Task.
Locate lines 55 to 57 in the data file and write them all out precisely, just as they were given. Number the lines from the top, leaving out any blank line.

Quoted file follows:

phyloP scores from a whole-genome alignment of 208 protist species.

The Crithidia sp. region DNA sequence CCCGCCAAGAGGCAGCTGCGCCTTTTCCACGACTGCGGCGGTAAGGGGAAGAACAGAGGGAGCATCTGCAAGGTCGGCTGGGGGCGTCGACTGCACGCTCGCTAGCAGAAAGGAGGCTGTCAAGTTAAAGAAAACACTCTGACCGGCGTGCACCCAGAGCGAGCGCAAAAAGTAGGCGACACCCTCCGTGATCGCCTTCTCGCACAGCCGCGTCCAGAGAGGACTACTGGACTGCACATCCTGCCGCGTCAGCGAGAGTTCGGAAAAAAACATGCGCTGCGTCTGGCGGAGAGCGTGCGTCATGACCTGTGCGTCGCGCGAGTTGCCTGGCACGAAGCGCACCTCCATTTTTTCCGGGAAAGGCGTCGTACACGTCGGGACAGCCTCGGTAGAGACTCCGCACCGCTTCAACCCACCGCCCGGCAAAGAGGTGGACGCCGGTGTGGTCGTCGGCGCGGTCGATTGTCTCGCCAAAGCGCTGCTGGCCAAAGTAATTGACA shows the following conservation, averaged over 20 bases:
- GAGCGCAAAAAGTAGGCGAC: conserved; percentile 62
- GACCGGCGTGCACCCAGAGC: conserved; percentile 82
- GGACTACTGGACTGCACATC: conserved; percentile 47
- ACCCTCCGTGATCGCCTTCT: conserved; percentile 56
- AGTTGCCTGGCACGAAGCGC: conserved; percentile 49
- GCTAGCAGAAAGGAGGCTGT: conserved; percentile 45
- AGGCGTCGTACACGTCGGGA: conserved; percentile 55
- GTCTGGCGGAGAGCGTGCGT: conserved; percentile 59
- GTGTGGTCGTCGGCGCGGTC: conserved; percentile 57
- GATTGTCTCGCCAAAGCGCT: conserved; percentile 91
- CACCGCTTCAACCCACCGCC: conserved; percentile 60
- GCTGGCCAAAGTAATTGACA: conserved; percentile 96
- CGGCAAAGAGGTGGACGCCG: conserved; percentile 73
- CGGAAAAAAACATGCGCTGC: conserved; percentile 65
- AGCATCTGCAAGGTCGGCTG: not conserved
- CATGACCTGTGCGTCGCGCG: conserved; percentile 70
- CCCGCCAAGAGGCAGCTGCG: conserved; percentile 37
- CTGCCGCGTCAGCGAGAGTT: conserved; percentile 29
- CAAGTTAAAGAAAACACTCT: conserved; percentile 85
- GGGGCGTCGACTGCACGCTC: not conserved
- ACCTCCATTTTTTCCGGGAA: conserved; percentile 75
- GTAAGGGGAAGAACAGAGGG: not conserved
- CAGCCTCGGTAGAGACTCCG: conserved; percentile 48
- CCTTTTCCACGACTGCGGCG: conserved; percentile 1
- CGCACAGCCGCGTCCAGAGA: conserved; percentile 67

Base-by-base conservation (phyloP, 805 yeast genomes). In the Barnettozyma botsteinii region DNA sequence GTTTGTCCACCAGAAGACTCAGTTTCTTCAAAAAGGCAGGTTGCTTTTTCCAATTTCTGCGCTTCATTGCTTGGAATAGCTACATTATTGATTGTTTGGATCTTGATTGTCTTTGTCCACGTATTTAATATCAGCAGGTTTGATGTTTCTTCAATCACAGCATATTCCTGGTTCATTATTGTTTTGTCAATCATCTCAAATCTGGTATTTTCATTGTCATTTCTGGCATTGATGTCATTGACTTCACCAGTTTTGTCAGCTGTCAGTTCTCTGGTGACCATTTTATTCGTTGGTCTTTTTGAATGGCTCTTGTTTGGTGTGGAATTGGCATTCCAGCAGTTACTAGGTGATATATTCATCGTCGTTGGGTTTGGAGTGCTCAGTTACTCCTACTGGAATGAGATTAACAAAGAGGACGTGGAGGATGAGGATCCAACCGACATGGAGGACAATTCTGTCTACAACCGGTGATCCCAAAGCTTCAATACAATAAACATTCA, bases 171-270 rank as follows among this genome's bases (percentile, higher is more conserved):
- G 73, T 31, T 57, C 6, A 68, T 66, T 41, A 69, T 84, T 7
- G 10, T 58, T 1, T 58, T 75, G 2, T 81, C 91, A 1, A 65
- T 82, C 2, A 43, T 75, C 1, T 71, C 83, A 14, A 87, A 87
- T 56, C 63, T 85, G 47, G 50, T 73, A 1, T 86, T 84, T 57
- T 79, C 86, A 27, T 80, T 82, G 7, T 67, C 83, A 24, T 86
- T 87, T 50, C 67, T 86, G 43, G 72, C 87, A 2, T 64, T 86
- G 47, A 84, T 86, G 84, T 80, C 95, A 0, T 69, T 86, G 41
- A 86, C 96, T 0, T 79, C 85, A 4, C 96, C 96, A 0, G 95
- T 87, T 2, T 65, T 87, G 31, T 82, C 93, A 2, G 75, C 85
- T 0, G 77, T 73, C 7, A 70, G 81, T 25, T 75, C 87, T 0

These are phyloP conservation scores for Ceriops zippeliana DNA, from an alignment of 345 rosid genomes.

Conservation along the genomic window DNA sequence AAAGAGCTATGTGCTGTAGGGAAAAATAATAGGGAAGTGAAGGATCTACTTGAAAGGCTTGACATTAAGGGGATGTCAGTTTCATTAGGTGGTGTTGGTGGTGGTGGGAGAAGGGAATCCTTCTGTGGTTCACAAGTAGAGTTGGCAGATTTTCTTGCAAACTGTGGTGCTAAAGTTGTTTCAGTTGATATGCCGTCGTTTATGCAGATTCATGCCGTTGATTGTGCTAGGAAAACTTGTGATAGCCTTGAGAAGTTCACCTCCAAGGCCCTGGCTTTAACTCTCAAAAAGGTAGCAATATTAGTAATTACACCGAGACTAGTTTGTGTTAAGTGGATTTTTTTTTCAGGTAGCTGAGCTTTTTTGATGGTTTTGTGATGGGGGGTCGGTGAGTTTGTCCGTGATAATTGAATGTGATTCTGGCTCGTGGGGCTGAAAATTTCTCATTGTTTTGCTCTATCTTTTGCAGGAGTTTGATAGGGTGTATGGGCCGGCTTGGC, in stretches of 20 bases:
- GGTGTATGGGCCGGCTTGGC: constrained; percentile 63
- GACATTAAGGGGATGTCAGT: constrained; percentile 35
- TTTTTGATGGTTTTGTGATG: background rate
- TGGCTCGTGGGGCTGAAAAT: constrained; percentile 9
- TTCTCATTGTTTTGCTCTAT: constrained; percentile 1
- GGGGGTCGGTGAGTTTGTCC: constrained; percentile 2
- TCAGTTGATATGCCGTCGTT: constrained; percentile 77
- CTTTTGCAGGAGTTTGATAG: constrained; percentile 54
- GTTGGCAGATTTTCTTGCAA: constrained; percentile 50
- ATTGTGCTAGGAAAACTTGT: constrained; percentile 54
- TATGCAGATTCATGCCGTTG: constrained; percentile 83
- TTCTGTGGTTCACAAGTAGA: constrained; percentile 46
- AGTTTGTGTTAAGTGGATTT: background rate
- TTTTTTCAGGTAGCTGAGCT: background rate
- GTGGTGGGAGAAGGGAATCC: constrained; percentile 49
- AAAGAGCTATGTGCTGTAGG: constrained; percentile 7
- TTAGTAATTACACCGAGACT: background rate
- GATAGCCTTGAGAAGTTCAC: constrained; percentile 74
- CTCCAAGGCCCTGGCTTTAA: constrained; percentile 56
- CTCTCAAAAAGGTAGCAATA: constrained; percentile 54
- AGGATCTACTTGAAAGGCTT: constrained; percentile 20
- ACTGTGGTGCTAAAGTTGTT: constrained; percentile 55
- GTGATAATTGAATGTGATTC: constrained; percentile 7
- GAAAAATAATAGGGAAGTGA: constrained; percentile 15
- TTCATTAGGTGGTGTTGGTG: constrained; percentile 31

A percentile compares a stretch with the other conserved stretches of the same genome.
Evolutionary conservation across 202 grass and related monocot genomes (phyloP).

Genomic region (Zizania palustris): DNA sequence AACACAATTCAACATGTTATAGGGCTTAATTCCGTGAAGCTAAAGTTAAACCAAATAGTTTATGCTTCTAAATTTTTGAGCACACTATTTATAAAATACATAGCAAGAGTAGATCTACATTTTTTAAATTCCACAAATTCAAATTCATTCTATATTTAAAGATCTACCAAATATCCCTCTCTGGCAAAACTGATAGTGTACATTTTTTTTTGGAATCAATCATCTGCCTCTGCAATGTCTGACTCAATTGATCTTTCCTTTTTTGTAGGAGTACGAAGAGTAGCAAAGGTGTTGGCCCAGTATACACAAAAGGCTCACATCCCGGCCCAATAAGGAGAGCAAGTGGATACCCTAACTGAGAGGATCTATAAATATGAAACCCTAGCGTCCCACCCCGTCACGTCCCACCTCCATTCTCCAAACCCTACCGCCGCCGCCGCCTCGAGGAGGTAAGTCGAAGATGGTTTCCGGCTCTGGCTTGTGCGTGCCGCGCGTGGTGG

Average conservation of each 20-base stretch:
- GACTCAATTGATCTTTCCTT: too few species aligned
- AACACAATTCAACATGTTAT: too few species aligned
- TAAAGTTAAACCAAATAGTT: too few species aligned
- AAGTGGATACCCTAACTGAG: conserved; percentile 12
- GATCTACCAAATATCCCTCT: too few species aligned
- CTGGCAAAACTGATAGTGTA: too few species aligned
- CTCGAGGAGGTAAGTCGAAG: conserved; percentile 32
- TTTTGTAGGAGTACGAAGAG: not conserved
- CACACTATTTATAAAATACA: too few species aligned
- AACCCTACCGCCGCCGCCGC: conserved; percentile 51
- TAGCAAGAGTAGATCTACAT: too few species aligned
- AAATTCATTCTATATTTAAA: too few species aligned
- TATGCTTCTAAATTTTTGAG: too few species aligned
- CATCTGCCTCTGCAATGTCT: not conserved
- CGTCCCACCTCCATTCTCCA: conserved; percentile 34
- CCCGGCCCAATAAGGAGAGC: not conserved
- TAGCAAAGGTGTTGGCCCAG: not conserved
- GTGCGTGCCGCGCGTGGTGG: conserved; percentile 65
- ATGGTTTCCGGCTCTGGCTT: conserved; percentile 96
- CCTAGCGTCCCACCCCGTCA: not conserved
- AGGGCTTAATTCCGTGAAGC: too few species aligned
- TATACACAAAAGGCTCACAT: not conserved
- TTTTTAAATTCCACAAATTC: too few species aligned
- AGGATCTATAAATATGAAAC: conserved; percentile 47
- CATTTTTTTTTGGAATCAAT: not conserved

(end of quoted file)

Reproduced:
- GTGGTGGGAGAAGGGAATCC: constrained; percentile 49
- AAAGAGCTATGTGCTGTAGG: constrained; percentile 7
- TTAGTAATTACACCGAGACT: background rate